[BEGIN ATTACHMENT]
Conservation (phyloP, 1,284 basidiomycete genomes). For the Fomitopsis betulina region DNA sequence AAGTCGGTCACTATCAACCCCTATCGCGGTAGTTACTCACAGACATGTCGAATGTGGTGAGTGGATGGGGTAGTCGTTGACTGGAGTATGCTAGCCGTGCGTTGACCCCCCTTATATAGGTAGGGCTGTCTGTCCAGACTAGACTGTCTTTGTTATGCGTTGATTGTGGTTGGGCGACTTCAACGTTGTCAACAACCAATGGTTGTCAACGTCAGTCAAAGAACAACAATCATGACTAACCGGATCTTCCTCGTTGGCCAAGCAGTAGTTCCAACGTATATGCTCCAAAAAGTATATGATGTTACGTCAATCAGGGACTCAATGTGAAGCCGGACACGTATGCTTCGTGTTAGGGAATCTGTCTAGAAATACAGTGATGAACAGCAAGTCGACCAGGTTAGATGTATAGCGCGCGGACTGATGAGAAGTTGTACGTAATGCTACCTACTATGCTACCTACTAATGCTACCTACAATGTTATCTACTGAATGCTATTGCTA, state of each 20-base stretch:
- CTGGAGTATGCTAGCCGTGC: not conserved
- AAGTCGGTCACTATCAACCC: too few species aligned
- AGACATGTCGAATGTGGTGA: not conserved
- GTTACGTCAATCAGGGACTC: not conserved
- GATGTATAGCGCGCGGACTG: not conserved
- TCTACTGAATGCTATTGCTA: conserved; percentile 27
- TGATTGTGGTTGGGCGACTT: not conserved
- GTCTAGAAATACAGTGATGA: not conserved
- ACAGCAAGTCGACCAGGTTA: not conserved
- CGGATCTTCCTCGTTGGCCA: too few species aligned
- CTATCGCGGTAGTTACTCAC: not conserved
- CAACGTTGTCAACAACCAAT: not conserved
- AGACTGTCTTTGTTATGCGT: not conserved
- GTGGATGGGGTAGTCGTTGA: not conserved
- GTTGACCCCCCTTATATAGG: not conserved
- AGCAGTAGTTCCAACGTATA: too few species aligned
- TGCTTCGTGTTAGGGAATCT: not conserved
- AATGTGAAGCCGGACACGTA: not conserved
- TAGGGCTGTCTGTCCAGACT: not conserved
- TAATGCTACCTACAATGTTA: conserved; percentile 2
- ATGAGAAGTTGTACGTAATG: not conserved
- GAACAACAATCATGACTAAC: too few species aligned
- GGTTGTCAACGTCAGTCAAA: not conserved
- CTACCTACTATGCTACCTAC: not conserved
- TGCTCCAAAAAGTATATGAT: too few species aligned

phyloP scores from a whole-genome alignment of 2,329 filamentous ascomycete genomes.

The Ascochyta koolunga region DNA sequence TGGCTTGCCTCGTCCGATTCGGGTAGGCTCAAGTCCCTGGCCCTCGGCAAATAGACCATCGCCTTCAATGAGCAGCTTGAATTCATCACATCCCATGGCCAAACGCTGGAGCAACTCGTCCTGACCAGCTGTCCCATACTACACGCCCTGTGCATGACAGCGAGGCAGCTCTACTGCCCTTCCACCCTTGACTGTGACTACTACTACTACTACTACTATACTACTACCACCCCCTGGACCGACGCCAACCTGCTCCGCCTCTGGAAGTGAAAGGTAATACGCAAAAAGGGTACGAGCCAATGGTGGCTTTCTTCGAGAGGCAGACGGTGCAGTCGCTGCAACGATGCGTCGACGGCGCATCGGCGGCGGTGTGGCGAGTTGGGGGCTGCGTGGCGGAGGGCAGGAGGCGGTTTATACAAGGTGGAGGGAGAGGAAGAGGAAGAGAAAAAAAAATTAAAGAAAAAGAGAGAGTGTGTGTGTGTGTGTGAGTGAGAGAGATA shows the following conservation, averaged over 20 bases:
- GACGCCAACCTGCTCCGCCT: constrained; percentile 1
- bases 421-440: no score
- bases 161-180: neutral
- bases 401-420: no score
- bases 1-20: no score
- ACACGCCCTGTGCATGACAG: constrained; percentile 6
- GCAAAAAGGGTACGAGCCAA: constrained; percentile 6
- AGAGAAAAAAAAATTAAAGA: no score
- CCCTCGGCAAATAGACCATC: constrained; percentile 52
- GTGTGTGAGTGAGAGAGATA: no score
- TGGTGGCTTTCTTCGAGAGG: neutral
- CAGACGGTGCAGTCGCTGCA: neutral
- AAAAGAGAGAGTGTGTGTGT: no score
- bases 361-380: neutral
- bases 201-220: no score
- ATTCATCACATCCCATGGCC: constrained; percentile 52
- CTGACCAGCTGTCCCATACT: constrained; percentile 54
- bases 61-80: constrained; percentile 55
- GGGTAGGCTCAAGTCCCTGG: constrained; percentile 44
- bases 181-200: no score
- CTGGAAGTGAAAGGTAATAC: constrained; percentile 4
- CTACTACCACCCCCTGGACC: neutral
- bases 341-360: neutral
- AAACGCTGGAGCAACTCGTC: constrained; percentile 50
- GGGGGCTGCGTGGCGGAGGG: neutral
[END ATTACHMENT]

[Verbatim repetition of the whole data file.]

Conservation (phyloP, 1,284 basidiomycete genomes). For the Fomitopsis betulina region DNA sequence AAGTCGGTCACTATCAACCCCTATCGCGGTAGTTACTCACAGACATGTCGAATGTGGTGAGTGGATGGGGTAGTCGTTGACTGGAGTATGCTAGCCGTGCGTTGACCCCCCTTATATAGGTAGGGCTGTCTGTCCAGACTAGACTGTCTTTGTTATGCGTTGATTGTGGTTGGGCGACTTCAACGTTGTCAACAACCAATGGTTGTCAACGTCAGTCAAAGAACAACAATCATGACTAACCGGATCTTCCTCGTTGGCCAAGCAGTAGTTCCAACGTATATGCTCCAAAAAGTATATGATGTTACGTCAATCAGGGACTCAATGTGAAGCCGGACACGTATGCTTCGTGTTAGGGAATCTGTCTAGAAATACAGTGATGAACAGCAAGTCGACCAGGTTAGATGTATAGCGCGCGGACTGATGAGAAGTTGTACGTAATGCTACCTACTATGCTACCTACTAATGCTACCTACAATGTTATCTACTGAATGCTATTGCTA, state of each 20-base stretch:
- CTGGAGTATGCTAGCCGTGC: not conserved
- AAGTCGGTCACTATCAACCC: too few species aligned
- AGACATGTCGAATGTGGTGA: not conserved
- GTTACGTCAATCAGGGACTC: not conserved
- GATGTATAGCGCGCGGACTG: not conserved
- TCTACTGAATGCTATTGCTA: conserved; percentile 27
- TGATTGTGGTTGGGCGACTT: not conserved
- GTCTAGAAATACAGTGATGA: not conserved
- ACAGCAAGTCGACCAGGTTA: not conserved
- CGGATCTTCCTCGTTGGCCA: too few species aligned
- CTATCGCGGTAGTTACTCAC: not conserved
- CAACGTTGTCAACAACCAAT: not conserved
- AGACTGTCTTTGTTATGCGT: not conserved
- GTGGATGGGGTAGTCGTTGA: not conserved
- GTTGACCCCCCTTATATAGG: not conserved
- AGCAGTAGTTCCAACGTATA: too few species aligned
- TGCTTCGTGTTAGGGAATCT: not conserved
- AATGTGAAGCCGGACACGTA: not conserved
- TAGGGCTGTCTGTCCAGACT: not conserved
- TAATGCTACCTACAATGTTA: conserved; percentile 2
- ATGAGAAGTTGTACGTAATG: not conserved
- GAACAACAATCATGACTAAC: too few species aligned
- GGTTGTCAACGTCAGTCAAA: not conserved
- CTACCTACTATGCTACCTAC: not conserved
- TGCTCCAAAAAGTATATGAT: too few species aligned

phyloP scores from a whole-genome alignment of 2,329 filamentous ascomycete genomes.

The Ascochyta koolunga region DNA sequence TGGCTTGCCTCGTCCGATTCGGGTAGGCTCAAGTCCCTGGCCCTCGGCAAATAGACCATCGCCTTCAATGAGCAGCTTGAATTCATCACATCCCATGGCCAAACGCTGGAGCAACTCGTCCTGACCAGCTGTCCCATACTACACGCCCTGTGCATGACAGCGAGGCAGCTCTACTGCCCTTCCACCCTTGACTGTGACTACTACTACTACTACTACTATACTACTACCACCCCCTGGACCGACGCCAACCTGCTCCGCCTCTGGAAGTGAAAGGTAATACGCAAAAAGGGTACGAGCCAATGGTGGCTTTCTTCGAGAGGCAGACGGTGCAGTCGCTGCAACGATGCGTCGACGGCGCATCGGCGGCGGTGTGGCGAGTTGGGGGCTGCGTGGCGGAGGGCAGGAGGCGGTTTATACAAGGTGGAGGGAGAGGAAGAGGAAGAGAAAAAAAAATTAAAGAAAAAGAGAGAGTGTGTGTGTGTGTGTGAGTGAGAGAGATA shows the following conservation, averaged over 20 bases:
- GACGCCAACCTGCTCCGCCT: constrained; percentile 1
- bases 421-440: no score
- bases 161-180: neutral
- bases 401-420: no score
- bases 1-20: no score
- ACACGCCCTGTGCATGACAG: constrained; percentile 6
- GCAAAAAGGGTACGAGCCAA: constrained; percentile 6
- AGAGAAAAAAAAATTAAAGA: no score
- CCCTCGGCAAATAGACCATC: constrained; percentile 52
- GTGTGTGAGTGAGAGAGATA: no score
- TGGTGGCTTTCTTCGAGAGG: neutral
- CAGACGGTGCAGTCGCTGCA: neutral
- AAAAGAGAGAGTGTGTGTGT: no score
- bases 361-380: neutral
- bases 201-220: no score
- ATTCATCACATCCCATGGCC: constrained; percentile 52
- CTGACCAGCTGTCCCATACT: constrained; percentile 54
- bases 61-80: constrained; percentile 55
- GGGTAGGCTCAAGTCCCTGG: constrained; percentile 44
- bases 181-200: no score
- CTGGAAGTGAAAGGTAATAC: constrained; percentile 4
- CTACTACCACCCCCTGGACC: neutral
- bases 341-360: neutral
- AAACGCTGGAGCAACTCGTC: constrained; percentile 50
- GGGGGCTGCGTGGCGGAGGG: neutral